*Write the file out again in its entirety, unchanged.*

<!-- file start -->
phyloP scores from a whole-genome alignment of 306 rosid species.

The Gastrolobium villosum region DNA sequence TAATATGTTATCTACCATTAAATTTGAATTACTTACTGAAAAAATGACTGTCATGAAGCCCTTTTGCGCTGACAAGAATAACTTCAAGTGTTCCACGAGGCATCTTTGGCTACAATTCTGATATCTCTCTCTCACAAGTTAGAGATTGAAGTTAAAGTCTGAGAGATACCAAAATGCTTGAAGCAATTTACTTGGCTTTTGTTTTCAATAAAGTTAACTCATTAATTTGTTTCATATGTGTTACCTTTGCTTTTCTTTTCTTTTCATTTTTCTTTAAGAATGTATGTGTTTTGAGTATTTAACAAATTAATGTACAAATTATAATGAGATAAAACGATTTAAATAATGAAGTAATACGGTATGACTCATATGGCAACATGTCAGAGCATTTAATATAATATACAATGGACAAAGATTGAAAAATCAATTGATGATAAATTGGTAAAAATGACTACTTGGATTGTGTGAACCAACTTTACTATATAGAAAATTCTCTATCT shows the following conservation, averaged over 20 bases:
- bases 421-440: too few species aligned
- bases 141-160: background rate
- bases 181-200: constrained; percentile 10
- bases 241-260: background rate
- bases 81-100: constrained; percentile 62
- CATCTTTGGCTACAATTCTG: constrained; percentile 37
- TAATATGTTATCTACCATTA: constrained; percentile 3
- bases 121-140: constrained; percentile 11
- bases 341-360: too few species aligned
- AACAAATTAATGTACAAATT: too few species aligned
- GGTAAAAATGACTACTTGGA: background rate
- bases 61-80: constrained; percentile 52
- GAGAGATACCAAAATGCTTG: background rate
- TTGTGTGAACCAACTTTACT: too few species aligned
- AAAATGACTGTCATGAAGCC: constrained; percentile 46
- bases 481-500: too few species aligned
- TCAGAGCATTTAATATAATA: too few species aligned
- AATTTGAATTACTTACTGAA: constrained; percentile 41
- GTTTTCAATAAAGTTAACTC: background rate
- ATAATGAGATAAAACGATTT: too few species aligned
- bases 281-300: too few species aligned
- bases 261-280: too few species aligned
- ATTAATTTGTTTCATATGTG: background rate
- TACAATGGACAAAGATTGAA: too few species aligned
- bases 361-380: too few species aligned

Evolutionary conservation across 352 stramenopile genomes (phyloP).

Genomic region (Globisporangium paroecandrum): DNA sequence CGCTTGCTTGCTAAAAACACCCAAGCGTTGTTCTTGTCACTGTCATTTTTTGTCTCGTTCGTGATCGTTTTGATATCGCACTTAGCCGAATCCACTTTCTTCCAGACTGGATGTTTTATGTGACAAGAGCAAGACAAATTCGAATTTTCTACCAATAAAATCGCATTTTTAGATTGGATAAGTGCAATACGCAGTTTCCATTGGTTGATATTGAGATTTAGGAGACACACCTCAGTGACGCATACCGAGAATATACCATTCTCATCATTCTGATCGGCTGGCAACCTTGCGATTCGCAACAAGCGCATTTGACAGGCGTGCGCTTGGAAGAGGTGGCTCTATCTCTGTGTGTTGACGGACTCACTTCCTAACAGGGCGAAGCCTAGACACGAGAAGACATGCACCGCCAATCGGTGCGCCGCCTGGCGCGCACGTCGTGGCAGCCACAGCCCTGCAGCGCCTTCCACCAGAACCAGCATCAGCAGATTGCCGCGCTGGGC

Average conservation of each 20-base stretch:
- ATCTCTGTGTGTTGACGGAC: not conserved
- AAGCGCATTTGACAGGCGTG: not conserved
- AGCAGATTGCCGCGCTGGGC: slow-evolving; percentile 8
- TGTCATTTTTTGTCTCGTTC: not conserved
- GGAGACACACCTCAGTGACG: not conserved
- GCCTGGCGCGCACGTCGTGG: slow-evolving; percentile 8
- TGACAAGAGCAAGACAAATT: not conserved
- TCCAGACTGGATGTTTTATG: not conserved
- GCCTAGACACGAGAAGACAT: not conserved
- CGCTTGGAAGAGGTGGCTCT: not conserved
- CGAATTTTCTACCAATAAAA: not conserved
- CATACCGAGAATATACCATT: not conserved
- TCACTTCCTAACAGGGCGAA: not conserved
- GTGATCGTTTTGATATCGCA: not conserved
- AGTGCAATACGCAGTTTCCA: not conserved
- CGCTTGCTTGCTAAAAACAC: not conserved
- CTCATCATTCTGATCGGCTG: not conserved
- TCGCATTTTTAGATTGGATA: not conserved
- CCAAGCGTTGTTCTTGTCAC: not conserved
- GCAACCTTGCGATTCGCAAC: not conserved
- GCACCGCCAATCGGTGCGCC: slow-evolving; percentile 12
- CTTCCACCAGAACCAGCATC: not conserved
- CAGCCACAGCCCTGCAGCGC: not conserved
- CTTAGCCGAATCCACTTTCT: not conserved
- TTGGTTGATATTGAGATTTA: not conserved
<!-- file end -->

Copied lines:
phyloP scores from a whole-genome alignment of 306 rosid species.

The Gastrolobium villosum region DNA sequence TAATATGTTATCTACCATTAAATTTGAATTACTTACTGAAAAAATGACTGTCATGAAGCCCTTTTGCGCTGACAAGAATAACTTCAAGTGTTCCACGAGGCATCTTTGGCTACAATTCTGATATCTCTCTCTCACAAGTTAGAGATTGAAGTTAAAGTCTGAGAGATACCAAAATGCTTGAAGCAATTTACTTGGCTTTTGTTTTCAATAAAGTTAACTCATTAATTTGTTTCATATGTGTTACCTTTGCTTTTCTTTTCTTTTCATTTTTCTTTAAGAATGTATGTGTTTTGAGTATTTAACAAATTAATGTACAAATTATAATGAGATAAAACGATTTAAATAATGAAGTAATACGGTATGACTCATATGGCAACATGTCAGAGCATTTAATATAATATACAATGGACAAAGATTGAAAAATCAATTGATGATAAATTGGTAAAAATGACTACTTGGATTGTGTGAACCAACTTTACTATATAGAAAATTCTCTATCT shows the following conservation, averaged over 20 bases:
- bases 421-440: too few species aligned
- bases 141-160: background rate
- bases 181-200: constrained; percentile 10
- bases 241-260: background rate
- bases 81-100: constrained; percentile 62
- CATCTTTGGCTACAATTCTG: constrained; percentile 37
- TAATATGTTATCTACCATTA: constrained; percentile 3
- bases 121-140: constrained; percentile 11
- bases 341-360: too few species aligned
- AACAAATTAATGTACAAATT: too few species aligned
- GGTAAAAATGACTACTTGGA: background rate
- bases 61-80: constrained; percentile 52
- GAGAGATACCAAAATGCTTG: background rate
- TTGTGTGAACCAACTTTACT: too few species aligned
- AAAATGACTGTCATGAAGCC: constrained; percentile 46
- bases 481-500: too few species aligned
- TCAGAGCATTTAATATAATA: too few species aligned
- AATTTGAATTACTTACTGAA: constrained; percentile 41
- GTTTTCAATAAAGTTAACTC: background rate
- ATAATGAGATAAAACGATTT: too few species aligned
- bases 281-300: too few species aligned
- bases 261-280: too few species aligned
- ATTAATTTGTTTCATATGTG: background rate
- TACAATGGACAAAGATTGAA: too few species aligned
- bases 361-380: too few species aligned

Evolutionary conservation across 352 stramenopile genomes (phyloP).

Genomic region (Globisporangium paroecandrum): DNA sequence CGCTTGCTTGCTAAAAACACCCAAGCGTTGTTCTTGTCACTGTCATTTTTTGTCTCGTTCGTGATCGTTTTGATATCGCACTTAGCCGAATCCACTTTCTTCCAGACTGGATGTTTTATGTGACAAGAGCAAGACAAATTCGAATTTTCTACCAATAAAATCGCATTTTTAGATTGGATAAGTGCAATACGCAGTTTCCATTGGTTGATATTGAGATTTAGGAGACACACCTCAGTGACGCATACCGAGAATATACCATTCTCATCATTCTGATCGGCTGGCAACCTTGCGATTCGCAACAAGCGCATTTGACAGGCGTGCGCTTGGAAGAGGTGGCTCTATCTCTGTGTGTTGACGGACTCACTTCCTAACAGGGCGAAGCCTAGACACGAGAAGACATGCACCGCCAATCGGTGCGCCGCCTGGCGCGCACGTCGTGGCAGCCACAGCCCTGCAGCGCCTTCCACCAGAACCAGCATCAGCAGATTGCCGCGCTGGGC

Average conservation of each 20-base stretch:
- ATCTCTGTGTGTTGACGGAC: not conserved
- AAGCGCATTTGACAGGCGTG: not conserved
- AGCAGATTGCCGCGCTGGGC: slow-evolving; percentile 8
- TGTCATTTTTTGTCTCGTTC: not conserved
- GGAGACACACCTCAGTGACG: not conserved
- GCCTGGCGCGCACGTCGTGG: slow-evolving; percentile 8
- TGACAAGAGCAAGACAAATT: not conserved
- TCCAGACTGGATGTTTTATG: not conserved
- GCCTAGACACGAGAAGACAT: not conserved
- CGCTTGGAAGAGGTGGCTCT: not conserved
- CGAATTTTCTACCAATAAAA: not conserved
- CATACCGAGAATATACCATT: not conserved
- TCACTTCCTAACAGGGCGAA: not conserved
- GTGATCGTTTTGATATCGCA: not conserved
- AGTGCAATACGCAGTTTCCA: not conserved
- CGCTTGCTTGCTAAAAACAC: not conserved
- CTCATCATTCTGATCGGCTG: not conserved
- TCGCATTTTTAGATTGGATA: not conserved
- CCAAGCGTTGTTCTTGTCAC: not conserved
- GCAACCTTGCGATTCGCAAC: not conserved
- GCACCGCCAATCGGTGCGCC: slow-evolving; percentile 12
- CTTCCACCAGAACCAGCATC: not conserved
- CAGCCACAGCCCTGCAGCGC: not conserved
- CTTAGCCGAATCCACTTTCT: not conserved
- TTGGTTGATATTGAGATTTA: not conserved